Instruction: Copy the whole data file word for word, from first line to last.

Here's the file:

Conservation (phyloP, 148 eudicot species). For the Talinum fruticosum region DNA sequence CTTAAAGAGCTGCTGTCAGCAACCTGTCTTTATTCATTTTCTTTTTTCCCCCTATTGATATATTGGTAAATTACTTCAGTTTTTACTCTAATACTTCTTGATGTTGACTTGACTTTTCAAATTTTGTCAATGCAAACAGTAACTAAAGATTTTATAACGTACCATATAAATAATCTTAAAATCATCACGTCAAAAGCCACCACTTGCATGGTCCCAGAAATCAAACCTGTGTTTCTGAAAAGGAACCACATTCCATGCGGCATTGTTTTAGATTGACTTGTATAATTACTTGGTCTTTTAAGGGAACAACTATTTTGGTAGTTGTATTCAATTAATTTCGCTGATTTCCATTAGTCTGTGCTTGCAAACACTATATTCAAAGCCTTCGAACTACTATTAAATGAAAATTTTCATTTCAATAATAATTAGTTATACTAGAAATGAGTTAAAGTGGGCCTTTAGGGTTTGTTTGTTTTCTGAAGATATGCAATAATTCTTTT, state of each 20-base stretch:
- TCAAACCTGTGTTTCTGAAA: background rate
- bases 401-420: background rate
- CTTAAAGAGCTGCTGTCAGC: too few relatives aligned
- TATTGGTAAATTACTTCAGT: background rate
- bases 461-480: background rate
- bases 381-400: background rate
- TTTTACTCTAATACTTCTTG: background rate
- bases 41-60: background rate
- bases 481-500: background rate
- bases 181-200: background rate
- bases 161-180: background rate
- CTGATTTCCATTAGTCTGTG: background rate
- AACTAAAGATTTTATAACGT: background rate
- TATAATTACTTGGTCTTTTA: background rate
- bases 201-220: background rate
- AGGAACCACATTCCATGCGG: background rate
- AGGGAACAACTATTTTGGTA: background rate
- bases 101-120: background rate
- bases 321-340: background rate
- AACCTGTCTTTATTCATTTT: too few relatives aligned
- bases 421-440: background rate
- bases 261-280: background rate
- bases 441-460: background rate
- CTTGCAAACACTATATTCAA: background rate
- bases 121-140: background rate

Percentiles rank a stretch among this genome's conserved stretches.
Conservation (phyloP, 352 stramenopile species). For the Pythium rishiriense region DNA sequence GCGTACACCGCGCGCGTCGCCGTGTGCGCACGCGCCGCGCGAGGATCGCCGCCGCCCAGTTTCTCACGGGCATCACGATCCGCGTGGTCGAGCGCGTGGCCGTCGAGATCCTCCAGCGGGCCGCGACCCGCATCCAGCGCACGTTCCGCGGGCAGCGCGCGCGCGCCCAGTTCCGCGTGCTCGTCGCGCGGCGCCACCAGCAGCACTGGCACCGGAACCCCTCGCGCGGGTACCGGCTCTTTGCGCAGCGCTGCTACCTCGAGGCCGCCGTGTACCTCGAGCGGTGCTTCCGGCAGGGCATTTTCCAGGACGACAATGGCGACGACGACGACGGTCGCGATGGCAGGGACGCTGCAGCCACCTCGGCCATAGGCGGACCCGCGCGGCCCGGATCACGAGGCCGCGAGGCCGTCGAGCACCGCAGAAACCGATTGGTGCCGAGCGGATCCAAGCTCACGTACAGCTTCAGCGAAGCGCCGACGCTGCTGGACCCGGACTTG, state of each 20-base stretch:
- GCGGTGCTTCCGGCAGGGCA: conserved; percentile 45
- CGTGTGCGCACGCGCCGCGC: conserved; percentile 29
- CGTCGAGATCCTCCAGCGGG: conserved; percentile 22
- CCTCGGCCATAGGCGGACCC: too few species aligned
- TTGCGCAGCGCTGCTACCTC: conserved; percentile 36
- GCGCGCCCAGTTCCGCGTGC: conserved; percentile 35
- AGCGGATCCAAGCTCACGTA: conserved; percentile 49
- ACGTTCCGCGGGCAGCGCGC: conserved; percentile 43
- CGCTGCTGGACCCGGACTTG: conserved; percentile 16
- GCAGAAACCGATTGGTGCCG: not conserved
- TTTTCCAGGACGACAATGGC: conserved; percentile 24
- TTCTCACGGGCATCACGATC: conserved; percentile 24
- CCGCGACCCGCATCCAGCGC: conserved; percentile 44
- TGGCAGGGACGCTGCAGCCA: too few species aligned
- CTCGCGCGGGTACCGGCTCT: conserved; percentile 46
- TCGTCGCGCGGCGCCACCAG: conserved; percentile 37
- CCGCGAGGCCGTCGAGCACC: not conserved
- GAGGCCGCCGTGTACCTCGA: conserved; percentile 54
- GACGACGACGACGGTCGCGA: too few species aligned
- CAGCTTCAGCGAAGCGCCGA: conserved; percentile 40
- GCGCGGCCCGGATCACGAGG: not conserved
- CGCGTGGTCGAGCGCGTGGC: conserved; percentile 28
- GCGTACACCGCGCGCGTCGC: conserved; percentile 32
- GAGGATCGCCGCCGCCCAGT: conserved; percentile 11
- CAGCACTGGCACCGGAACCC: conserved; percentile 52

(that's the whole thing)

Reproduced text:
Conservation (phyloP, 148 eudicot species). For the Talinum fruticosum region DNA sequence CTTAAAGAGCTGCTGTCAGCAACCTGTCTTTATTCATTTTCTTTTTTCCCCCTATTGATATATTGGTAAATTACTTCAGTTTTTACTCTAATACTTCTTGATGTTGACTTGACTTTTCAAATTTTGTCAATGCAAACAGTAACTAAAGATTTTATAACGTACCATATAAATAATCTTAAAATCATCACGTCAAAAGCCACCACTTGCATGGTCCCAGAAATCAAACCTGTGTTTCTGAAAAGGAACCACATTCCATGCGGCATTGTTTTAGATTGACTTGTATAATTACTTGGTCTTTTAAGGGAACAACTATTTTGGTAGTTGTATTCAATTAATTTCGCTGATTTCCATTAGTCTGTGCTTGCAAACACTATATTCAAAGCCTTCGAACTACTATTAAATGAAAATTTTCATTTCAATAATAATTAGTTATACTAGAAATGAGTTAAAGTGGGCCTTTAGGGTTTGTTTGTTTTCTGAAGATATGCAATAATTCTTTT, state of each 20-base stretch:
- TCAAACCTGTGTTTCTGAAA: background rate
- bases 401-420: background rate
- CTTAAAGAGCTGCTGTCAGC: too few relatives aligned
- TATTGGTAAATTACTTCAGT: background rate
- bases 461-480: background rate
- bases 381-400: background rate
- TTTTACTCTAATACTTCTTG: background rate
- bases 41-60: background rate
- bases 481-500: background rate
- bases 181-200: background rate
- bases 161-180: background rate
- CTGATTTCCATTAGTCTGTG: background rate
- AACTAAAGATTTTATAACGT: background rate
- TATAATTACTTGGTCTTTTA: background rate
- bases 201-220: background rate
- AGGAACCACATTCCATGCGG: background rate
- AGGGAACAACTATTTTGGTA: background rate
- bases 101-120: background rate
- bases 321-340: background rate
- AACCTGTCTTTATTCATTTT: too few relatives aligned
- bases 421-440: background rate
- bases 261-280: background rate
- bases 441-460: background rate
- CTTGCAAACACTATATTCAA: background rate
- bases 121-140: background rate

Percentiles rank a stretch among this genome's conserved stretches.
Conservation (phyloP, 352 stramenopile species). For the Pythium rishiriense region DNA sequence GCGTACACCGCGCGCGTCGCCGTGTGCGCACGCGCCGCGCGAGGATCGCCGCCGCCCAGTTTCTCACGGGCATCACGATCCGCGTGGTCGAGCGCGTGGCCGTCGAGATCCTCCAGCGGGCCGCGACCCGCATCCAGCGCACGTTCCGCGGGCAGCGCGCGCGCGCCCAGTTCCGCGTGCTCGTCGCGCGGCGCCACCAGCAGCACTGGCACCGGAACCCCTCGCGCGGGTACCGGCTCTTTGCGCAGCGCTGCTACCTCGAGGCCGCCGTGTACCTCGAGCGGTGCTTCCGGCAGGGCATTTTCCAGGACGACAATGGCGACGACGACGACGGTCGCGATGGCAGGGACGCTGCAGCCACCTCGGCCATAGGCGGACCCGCGCGGCCCGGATCACGAGGCCGCGAGGCCGTCGAGCACCGCAGAAACCGATTGGTGCCGAGCGGATCCAAGCTCACGTACAGCTTCAGCGAAGCGCCGACGCTGCTGGACCCGGACTTG, state of each 20-base stretch:
- GCGGTGCTTCCGGCAGGGCA: conserved; percentile 45
- CGTGTGCGCACGCGCCGCGC: conserved; percentile 29
- CGTCGAGATCCTCCAGCGGG: conserved; percentile 22
- CCTCGGCCATAGGCGGACCC: too few species aligned
- TTGCGCAGCGCTGCTACCTC: conserved; percentile 36
- GCGCGCCCAGTTCCGCGTGC: conserved; percentile 35
- AGCGGATCCAAGCTCACGTA: conserved; percentile 49
- ACGTTCCGCGGGCAGCGCGC: conserved; percentile 43
- CGCTGCTGGACCCGGACTTG: conserved; percentile 16
- GCAGAAACCGATTGGTGCCG: not conserved
- TTTTCCAGGACGACAATGGC: conserved; percentile 24
- TTCTCACGGGCATCACGATC: conserved; percentile 24
- CCGCGACCCGCATCCAGCGC: conserved; percentile 44
- TGGCAGGGACGCTGCAGCCA: too few species aligned
- CTCGCGCGGGTACCGGCTCT: conserved; percentile 46
- TCGTCGCGCGGCGCCACCAG: conserved; percentile 37
- CCGCGAGGCCGTCGAGCACC: not conserved
- GAGGCCGCCGTGTACCTCGA: conserved; percentile 54
- GACGACGACGACGGTCGCGA: too few species aligned
- CAGCTTCAGCGAAGCGCCGA: conserved; percentile 40
- GCGCGGCCCGGATCACGAGG: not conserved
- CGCGTGGTCGAGCGCGTGGC: conserved; percentile 28
- GCGTACACCGCGCGCGTCGC: conserved; percentile 32
- GAGGATCGCCGCCGCCCAGT: conserved; percentile 11
- CAGCACTGGCACCGGAACCC: conserved; percentile 52